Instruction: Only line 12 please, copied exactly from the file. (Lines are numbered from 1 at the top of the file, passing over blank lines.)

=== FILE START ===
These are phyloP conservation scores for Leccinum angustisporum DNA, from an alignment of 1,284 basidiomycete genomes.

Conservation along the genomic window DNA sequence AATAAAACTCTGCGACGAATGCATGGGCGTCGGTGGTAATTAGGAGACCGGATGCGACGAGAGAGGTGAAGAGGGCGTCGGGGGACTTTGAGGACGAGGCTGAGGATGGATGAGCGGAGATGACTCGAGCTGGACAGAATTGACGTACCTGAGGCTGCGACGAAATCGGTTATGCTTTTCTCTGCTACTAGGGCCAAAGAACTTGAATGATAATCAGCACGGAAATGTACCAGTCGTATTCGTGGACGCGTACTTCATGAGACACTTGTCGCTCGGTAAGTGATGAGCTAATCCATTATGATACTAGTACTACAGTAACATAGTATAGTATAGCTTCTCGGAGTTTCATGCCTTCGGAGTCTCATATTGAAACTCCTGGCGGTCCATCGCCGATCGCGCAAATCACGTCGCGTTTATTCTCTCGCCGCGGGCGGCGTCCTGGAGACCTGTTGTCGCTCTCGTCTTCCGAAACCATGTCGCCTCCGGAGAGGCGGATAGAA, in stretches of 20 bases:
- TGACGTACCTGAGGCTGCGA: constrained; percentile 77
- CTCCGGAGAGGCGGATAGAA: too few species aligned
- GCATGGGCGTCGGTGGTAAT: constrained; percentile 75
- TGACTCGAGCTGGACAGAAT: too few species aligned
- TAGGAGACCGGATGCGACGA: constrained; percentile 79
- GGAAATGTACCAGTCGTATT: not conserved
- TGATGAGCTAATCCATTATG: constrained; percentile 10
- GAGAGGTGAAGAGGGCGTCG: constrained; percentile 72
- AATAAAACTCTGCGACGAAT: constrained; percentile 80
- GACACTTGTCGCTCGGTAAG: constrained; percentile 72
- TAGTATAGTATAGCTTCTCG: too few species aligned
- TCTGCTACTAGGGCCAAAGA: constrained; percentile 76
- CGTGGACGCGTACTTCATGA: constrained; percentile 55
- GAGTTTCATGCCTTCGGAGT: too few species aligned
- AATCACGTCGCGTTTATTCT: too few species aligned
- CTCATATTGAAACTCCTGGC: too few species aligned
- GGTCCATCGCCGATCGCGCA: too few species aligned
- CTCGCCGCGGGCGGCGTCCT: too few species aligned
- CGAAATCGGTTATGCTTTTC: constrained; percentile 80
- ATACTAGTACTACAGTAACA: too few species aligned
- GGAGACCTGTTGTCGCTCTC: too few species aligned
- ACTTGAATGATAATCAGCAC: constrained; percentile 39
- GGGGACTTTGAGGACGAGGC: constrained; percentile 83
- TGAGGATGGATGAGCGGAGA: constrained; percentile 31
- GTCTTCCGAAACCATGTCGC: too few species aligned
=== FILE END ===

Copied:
- GACACTTGTCGCTCGGTAAG: constrained; percentile 72